Washington, D.C.-area high school senior Ronald Simpson already has some impressive credentials on his resume.
Currently at Airbnb, he also spent time at Accenture and interned for the Department of Homeland Security’s Cyber Security Incident Response Team, where he was able to conduct network analysis, white-box and black-box testing and penetration testing, he told FedScoop. He credits a D.C.-area program with giving him unusual opportunities for someone his age. In a time where government is concerned about recruiting and retaining more young people in its IT and cybersecurity jobs, the program called On-Ramps to Careers seeks to connect high school students with technology internships.
The program — which began in 2013 – is gearing up for its fifth summer of internships, many of which will likely place students in government agencies, or with government contractors. The program’s students in the past have interned at the National Transportation Safety Board, the Federal Aviation Administration, the Federal Trade Commission and the Bureau of Land Management, and companies such as Microsoft and General Dynamics, said the program’s founder, Robert Holm.
“They would have me test their network, and their methods of cyber defense against attacks,” Simpson said of his time at DHS. “And once they gave me the materials to hack, they would try to have me hack their servers and stuff. Of course it didn’t work because they had a good defense, but it still was a nice experience to see how that feels, because that may be a possible work field. So it felt pretty good. I didn’t think the Department of Homeland Security would let a high school student have this kind of opportunity.”
Accessing D.C.’s IT opportunities early on
The program serves eight D.C.-area high schools, partnering with businesses to facilitate the internships, Holm told FedScoop. There were 65 students interning last summer, and the program is aiming for 90 this summer, he said.
“This is the second-largest labor market for IT in the country and there are huge number of young people who don’t have access to those kinds of jobs in this region, particularly young people of color,” Holm said. “So the internships give them access to those networks, of course inspiration about the field, and experience to put on their not only their resume for jobs but for colleges. It helps them stand out for scholarships and college applications too.”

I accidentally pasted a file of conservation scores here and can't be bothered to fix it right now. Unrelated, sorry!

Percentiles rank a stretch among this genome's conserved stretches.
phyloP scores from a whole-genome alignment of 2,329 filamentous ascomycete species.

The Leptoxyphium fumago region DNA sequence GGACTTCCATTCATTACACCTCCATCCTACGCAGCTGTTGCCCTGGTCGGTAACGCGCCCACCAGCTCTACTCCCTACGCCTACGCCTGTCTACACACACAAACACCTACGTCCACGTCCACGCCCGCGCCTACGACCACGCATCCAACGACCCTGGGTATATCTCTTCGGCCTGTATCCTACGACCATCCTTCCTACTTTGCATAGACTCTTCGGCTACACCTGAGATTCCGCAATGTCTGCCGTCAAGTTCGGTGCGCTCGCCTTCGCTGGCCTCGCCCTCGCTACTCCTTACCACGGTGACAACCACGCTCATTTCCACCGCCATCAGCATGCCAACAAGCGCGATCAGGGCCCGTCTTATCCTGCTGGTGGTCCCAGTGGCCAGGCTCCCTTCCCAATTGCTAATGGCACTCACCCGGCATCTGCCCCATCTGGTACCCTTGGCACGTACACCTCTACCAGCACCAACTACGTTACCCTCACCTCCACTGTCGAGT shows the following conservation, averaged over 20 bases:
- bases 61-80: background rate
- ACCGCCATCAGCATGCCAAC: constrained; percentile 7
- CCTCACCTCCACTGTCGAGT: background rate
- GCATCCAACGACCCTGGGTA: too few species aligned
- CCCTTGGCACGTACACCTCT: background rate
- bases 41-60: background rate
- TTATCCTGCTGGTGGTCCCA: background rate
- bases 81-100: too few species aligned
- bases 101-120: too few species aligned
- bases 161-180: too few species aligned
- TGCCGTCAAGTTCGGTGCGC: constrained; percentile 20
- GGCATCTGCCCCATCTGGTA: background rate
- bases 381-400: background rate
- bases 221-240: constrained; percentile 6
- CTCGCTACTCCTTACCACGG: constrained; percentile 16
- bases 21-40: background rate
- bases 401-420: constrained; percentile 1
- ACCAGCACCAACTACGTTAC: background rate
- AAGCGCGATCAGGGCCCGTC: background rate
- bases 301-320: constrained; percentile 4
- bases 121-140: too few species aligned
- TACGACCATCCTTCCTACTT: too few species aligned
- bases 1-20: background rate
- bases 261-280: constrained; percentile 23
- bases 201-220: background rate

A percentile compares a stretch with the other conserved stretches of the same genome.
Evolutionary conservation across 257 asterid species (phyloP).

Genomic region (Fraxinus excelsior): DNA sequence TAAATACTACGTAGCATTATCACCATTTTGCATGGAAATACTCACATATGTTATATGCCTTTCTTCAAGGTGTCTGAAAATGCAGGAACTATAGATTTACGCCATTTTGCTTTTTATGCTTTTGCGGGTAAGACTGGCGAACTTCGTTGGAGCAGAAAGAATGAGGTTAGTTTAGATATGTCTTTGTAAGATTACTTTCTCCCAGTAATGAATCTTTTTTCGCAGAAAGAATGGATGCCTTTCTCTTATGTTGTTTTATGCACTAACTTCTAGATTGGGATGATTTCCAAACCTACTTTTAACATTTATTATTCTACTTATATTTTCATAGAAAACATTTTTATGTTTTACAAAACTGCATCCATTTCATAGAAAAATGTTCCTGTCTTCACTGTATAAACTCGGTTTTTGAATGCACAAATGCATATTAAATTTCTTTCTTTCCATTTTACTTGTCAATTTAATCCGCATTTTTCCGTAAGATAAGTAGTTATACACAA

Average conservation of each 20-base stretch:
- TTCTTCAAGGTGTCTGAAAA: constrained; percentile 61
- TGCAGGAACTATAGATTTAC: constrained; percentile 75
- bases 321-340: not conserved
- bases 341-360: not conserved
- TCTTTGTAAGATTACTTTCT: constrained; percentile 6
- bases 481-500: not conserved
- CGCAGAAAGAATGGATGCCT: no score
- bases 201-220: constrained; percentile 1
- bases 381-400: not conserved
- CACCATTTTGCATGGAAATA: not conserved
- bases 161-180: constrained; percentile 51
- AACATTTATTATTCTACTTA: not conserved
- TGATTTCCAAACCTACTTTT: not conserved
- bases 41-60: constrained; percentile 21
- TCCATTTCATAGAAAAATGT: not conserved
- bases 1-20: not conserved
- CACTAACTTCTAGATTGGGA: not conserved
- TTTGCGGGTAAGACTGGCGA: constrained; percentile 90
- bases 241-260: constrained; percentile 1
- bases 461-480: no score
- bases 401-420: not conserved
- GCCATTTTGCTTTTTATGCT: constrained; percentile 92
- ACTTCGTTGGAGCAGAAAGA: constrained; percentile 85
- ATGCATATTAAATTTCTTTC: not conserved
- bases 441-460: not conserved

He continued: “If they say, interned at Accenture and General Dynamics — you don’t read that in most high school kids’ [resumes]. I worked at Potbelly or Chipotle. So that’s a huge helping impact.”
Simpson is headed to West Virginia University once he graduates, where he plans to study computer science and graphic design.
Simpson concluded his internship with DHS in late February. When asked if he would ever work for government, he kept all possibilities open.
“If the government needs me for anything involving technology I would be there. I wouldn’t mind checking to see if they’re having any bad traffic in their networks and seeing if their information is secure. I wouldn’t mind doing that. I just want to be versatile, in every field,” he said.
Students also worked with local government. Through her internship with Accenture last summer, Senior Xiomara Ayala worked with the D.C. Office of the Deputy Mayor for Planning and Economic Development on social media and technology strategies.
“Getting to work with the deputy mayor, getting to see his side of points on current things, that was very impactful,” she said.
Ayala wants to study graphic design and marketing.
“It’s a great experience,” she said of being a part of On-Ramps to Careers. “You’ll get to network with a lot of companies, you get to meet a lot of different people. And it gives you an idea — when you intern with a company — of if you actually want to go down that road for the rest of your life, and if you love what you do.”
Senior Terrell Branch said his internships through On-Ramps to Careers really helped him figure out what he wanted to do.
“I’m going to major in computer science and I’m going to minor in cybersecurity. It’s definitely helped me because when I came into high school I thought I was going to be an engineer. That’s what I thought I was going to be but different experiences brought me [to]: I can still be an engineer. But computer science is where my interest is at.”